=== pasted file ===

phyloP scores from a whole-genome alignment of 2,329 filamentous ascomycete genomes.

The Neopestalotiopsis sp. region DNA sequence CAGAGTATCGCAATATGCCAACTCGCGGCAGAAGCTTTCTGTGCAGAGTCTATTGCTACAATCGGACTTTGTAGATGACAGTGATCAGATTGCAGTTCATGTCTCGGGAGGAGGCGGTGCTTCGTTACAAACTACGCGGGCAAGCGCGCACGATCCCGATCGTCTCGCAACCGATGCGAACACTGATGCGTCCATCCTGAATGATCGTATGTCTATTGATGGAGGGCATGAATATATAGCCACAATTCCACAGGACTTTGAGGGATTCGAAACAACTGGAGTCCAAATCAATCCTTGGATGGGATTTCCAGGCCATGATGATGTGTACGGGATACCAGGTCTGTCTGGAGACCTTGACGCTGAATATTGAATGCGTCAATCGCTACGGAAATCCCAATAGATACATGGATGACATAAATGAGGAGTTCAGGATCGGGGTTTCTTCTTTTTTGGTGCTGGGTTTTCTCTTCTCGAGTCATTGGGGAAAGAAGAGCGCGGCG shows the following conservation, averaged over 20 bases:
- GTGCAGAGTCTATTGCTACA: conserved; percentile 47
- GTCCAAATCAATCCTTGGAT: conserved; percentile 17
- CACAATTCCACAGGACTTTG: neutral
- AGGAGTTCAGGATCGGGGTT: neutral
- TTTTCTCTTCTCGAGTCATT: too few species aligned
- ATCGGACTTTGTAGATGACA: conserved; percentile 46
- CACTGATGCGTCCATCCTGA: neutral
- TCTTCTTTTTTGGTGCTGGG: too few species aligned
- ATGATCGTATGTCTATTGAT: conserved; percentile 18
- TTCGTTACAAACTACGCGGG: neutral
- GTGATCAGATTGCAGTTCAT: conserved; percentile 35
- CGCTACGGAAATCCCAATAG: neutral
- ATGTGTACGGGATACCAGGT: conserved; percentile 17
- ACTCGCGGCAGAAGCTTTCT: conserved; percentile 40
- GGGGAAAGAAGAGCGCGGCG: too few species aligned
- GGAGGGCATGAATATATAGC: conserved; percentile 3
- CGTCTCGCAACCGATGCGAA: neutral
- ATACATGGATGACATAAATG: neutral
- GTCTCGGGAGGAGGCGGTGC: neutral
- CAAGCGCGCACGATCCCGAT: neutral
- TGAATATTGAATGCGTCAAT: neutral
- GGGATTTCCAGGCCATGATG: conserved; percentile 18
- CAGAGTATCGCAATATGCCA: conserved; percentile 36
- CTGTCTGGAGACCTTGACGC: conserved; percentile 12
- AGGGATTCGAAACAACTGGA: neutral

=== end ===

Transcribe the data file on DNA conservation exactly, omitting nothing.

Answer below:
phyloP scores from a whole-genome alignment of 2,329 filamentous ascomycete genomes.

The Neopestalotiopsis sp. region DNA sequence CAGAGTATCGCAATATGCCAACTCGCGGCAGAAGCTTTCTGTGCAGAGTCTATTGCTACAATCGGACTTTGTAGATGACAGTGATCAGATTGCAGTTCATGTCTCGGGAGGAGGCGGTGCTTCGTTACAAACTACGCGGGCAAGCGCGCACGATCCCGATCGTCTCGCAACCGATGCGAACACTGATGCGTCCATCCTGAATGATCGTATGTCTATTGATGGAGGGCATGAATATATAGCCACAATTCCACAGGACTTTGAGGGATTCGAAACAACTGGAGTCCAAATCAATCCTTGGATGGGATTTCCAGGCCATGATGATGTGTACGGGATACCAGGTCTGTCTGGAGACCTTGACGCTGAATATTGAATGCGTCAATCGCTACGGAAATCCCAATAGATACATGGATGACATAAATGAGGAGTTCAGGATCGGGGTTTCTTCTTTTTTGGTGCTGGGTTTTCTCTTCTCGAGTCATTGGGGAAAGAAGAGCGCGGCG shows the following conservation, averaged over 20 bases:
- GTGCAGAGTCTATTGCTACA: conserved; percentile 47
- GTCCAAATCAATCCTTGGAT: conserved; percentile 17
- CACAATTCCACAGGACTTTG: neutral
- AGGAGTTCAGGATCGGGGTT: neutral
- TTTTCTCTTCTCGAGTCATT: too few species aligned
- ATCGGACTTTGTAGATGACA: conserved; percentile 46
- CACTGATGCGTCCATCCTGA: neutral
- TCTTCTTTTTTGGTGCTGGG: too few species aligned
- ATGATCGTATGTCTATTGAT: conserved; percentile 18
- TTCGTTACAAACTACGCGGG: neutral
- GTGATCAGATTGCAGTTCAT: conserved; percentile 35
- CGCTACGGAAATCCCAATAG: neutral
- ATGTGTACGGGATACCAGGT: conserved; percentile 17
- ACTCGCGGCAGAAGCTTTCT: conserved; percentile 40
- GGGGAAAGAAGAGCGCGGCG: too few species aligned
- GGAGGGCATGAATATATAGC: conserved; percentile 3
- CGTCTCGCAACCGATGCGAA: neutral
- ATACATGGATGACATAAATG: neutral
- GTCTCGGGAGGAGGCGGTGC: neutral
- CAAGCGCGCACGATCCCGAT: neutral
- TGAATATTGAATGCGTCAAT: neutral
- GGGATTTCCAGGCCATGATG: conserved; percentile 18
- CAGAGTATCGCAATATGCCA: conserved; percentile 36
- CTGTCTGGAGACCTTGACGC: conserved; percentile 12
- AGGGATTCGAAACAACTGGA: neutral